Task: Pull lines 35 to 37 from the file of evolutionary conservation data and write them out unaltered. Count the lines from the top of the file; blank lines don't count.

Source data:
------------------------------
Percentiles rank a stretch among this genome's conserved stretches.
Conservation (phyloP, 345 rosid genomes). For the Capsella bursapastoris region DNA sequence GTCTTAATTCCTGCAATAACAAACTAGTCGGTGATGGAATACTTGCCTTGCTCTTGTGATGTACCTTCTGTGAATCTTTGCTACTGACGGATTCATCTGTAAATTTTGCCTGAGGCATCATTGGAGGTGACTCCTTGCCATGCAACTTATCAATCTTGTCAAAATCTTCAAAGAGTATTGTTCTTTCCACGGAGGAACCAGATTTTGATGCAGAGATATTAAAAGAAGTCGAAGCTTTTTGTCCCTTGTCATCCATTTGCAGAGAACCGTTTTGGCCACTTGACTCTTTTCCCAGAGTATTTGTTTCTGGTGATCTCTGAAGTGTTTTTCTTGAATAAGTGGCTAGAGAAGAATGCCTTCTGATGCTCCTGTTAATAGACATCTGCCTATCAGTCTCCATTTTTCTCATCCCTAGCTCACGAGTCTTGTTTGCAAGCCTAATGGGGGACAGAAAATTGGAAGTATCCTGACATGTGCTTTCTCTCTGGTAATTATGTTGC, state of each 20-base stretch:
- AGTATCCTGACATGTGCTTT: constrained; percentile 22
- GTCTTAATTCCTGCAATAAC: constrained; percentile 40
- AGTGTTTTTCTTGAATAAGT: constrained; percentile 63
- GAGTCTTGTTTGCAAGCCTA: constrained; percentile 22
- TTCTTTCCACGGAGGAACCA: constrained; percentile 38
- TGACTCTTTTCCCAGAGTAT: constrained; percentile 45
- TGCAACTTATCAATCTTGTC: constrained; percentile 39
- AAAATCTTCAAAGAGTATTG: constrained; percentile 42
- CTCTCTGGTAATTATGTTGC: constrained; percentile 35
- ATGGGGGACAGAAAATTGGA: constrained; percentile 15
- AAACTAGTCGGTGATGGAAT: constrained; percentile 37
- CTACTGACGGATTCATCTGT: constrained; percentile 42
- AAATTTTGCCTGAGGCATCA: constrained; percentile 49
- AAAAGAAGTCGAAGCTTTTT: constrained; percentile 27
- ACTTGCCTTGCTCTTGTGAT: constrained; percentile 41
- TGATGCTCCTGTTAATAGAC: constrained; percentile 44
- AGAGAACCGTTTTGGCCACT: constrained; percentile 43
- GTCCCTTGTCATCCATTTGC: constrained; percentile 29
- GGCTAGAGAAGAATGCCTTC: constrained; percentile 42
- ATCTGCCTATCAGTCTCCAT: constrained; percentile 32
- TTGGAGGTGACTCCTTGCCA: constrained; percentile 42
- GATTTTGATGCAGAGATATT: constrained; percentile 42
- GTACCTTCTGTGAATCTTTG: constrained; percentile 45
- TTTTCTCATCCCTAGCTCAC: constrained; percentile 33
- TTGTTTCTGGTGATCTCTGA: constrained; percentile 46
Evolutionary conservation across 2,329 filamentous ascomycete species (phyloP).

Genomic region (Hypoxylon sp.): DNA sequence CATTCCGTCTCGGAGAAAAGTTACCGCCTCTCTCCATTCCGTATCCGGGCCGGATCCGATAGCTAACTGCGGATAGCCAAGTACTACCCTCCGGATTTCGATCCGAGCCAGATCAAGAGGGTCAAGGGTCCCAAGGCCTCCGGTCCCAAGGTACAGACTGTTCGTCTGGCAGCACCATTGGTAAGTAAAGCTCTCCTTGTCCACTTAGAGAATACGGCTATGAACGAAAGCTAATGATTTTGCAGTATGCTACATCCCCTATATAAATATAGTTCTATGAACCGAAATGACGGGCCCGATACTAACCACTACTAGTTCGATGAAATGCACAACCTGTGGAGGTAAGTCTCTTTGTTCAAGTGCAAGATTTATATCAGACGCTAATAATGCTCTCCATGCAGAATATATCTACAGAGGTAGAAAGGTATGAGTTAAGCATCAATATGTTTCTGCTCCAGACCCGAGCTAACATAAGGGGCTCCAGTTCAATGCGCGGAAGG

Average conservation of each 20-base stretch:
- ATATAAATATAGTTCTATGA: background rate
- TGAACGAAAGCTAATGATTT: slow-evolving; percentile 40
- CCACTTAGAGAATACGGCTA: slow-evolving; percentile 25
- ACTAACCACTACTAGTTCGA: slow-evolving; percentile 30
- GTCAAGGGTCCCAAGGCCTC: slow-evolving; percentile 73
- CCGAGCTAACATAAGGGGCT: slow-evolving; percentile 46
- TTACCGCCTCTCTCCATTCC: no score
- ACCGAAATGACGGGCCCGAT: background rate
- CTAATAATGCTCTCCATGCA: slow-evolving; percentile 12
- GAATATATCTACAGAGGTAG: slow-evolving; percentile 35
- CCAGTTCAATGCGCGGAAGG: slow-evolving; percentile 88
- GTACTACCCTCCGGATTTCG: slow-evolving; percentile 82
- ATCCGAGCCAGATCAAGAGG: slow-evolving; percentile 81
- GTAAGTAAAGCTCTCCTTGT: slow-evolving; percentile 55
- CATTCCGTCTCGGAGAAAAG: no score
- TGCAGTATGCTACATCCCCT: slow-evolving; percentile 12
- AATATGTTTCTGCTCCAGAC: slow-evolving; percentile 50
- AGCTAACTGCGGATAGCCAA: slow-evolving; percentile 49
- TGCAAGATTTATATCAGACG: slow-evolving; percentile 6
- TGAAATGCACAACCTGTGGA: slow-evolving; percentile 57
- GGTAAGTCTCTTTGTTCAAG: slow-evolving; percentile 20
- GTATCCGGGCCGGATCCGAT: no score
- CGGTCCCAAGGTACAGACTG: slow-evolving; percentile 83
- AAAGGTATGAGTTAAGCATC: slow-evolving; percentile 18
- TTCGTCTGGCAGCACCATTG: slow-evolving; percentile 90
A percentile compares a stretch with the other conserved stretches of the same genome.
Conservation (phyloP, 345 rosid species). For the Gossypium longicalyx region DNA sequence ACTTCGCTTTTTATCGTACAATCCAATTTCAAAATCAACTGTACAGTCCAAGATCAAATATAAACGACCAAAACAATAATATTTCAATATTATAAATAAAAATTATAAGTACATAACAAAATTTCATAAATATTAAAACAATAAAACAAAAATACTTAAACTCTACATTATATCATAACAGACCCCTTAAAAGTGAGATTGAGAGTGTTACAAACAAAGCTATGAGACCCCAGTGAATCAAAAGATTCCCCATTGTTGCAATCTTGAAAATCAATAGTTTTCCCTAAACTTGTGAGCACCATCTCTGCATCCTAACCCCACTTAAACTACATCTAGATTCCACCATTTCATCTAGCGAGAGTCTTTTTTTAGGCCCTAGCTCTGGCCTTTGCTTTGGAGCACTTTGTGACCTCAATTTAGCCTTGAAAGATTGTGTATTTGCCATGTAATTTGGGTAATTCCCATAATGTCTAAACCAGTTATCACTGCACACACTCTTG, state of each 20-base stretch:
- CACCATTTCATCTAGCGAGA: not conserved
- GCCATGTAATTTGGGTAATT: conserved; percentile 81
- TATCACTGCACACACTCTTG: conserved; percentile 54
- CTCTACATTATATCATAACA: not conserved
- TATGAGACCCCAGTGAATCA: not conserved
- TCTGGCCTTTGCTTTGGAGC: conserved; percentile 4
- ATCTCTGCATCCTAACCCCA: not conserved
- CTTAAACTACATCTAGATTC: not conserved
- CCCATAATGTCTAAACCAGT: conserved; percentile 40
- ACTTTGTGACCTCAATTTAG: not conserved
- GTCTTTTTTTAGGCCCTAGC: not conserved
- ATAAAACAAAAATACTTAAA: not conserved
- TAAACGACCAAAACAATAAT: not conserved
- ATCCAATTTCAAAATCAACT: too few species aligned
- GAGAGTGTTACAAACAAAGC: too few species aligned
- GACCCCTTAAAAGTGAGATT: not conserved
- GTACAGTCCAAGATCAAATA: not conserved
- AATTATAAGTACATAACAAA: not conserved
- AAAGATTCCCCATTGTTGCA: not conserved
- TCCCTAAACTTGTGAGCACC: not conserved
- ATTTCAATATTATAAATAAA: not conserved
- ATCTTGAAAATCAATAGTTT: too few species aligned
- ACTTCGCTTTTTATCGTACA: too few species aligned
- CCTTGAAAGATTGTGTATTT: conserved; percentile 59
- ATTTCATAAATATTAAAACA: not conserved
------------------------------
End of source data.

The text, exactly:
- GTCAAGGGTCCCAAGGCCTC: slow-evolving; percentile 73
- CCGAGCTAACATAAGGGGCT: slow-evolving; percentile 46
- TTACCGCCTCTCTCCATTCC: no score